Do your research. Say you’ve got a huge caseload — most public school counselors do. (Nationally, the ratio is close to 500 students for every counselor, according to a NACAC report based on 2014-2015 data.) You don’t have time to get to know every student well. Still, specific examples in the counselor rec letter improve credibility. Here’s how to gather them:
Collect a “brag sheet” or questionnaire from the student, a parent and two teachers. Ask questions on the form that will help you with your letter. Some suggestions are:
How has the student grown throughout high school?
What words would you use to describe the student?
Are there any academic or social challenges that you would like to share?
(If you don’t want to make one from scratch, we’ve got your back — download this puppy and share it with your students!)
Email key people (a teacher, coach, clergy person, grandma) in the student’s life and ask for feedback about the student.
Review the student’s cumulative file and transcript. Take note of any dips in grades.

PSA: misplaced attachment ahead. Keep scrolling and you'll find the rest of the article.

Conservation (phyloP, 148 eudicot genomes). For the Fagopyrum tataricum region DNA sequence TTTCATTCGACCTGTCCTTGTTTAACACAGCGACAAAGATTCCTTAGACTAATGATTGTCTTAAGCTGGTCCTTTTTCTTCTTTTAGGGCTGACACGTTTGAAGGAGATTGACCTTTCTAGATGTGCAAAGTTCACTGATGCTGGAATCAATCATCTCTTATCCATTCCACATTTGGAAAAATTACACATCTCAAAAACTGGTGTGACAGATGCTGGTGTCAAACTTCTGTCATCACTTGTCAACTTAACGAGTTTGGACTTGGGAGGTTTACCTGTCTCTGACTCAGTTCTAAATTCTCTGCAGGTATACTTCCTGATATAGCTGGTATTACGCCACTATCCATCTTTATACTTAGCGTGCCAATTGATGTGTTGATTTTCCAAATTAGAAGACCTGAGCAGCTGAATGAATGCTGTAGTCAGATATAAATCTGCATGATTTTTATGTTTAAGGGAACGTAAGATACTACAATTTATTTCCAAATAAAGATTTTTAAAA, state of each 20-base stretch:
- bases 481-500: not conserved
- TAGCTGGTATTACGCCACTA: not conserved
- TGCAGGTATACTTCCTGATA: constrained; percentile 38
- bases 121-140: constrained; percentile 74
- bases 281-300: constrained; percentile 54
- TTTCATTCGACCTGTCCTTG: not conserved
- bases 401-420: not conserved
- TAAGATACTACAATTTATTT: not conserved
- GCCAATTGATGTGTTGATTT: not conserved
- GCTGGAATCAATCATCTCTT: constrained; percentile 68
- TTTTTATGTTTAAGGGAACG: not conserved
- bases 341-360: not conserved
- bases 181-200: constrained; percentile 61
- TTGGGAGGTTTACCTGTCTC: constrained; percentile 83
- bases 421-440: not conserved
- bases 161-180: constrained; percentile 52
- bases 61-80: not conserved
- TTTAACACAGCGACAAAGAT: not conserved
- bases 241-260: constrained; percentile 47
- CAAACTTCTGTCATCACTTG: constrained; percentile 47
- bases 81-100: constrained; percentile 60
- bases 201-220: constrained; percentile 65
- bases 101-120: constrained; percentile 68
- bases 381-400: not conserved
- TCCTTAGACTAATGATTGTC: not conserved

Have the student provide a resume.
Read the student’s essay to find out more about them and so you can ask the student to elaborate.
Interview the student AFTER you have gathered the rest of the information. Ask them to elaborate on their brag sheet or ask them to tell you more about what you learned from the key people in their lives.
If possible, read the student’s teacher letters of recommendation.
Gather feedback from the student. “I also directly asked students what they wanted admissions to know that wasn’t reflected in the rest of their application,” Michelle writes. “They usually didn’t know, but when they did, I had them use the additional info section or I would write about it myself.”
According to Michelle, doing your research keeps you from repeating anything from the rest of the student’s application. “I added to what was already written,” she writes. If she didn’t have time to get to know the student as deeply as she’d liked, Michelle wrote about how the student “approached the admissions process,” as well as how they interacted with her throughout the journey.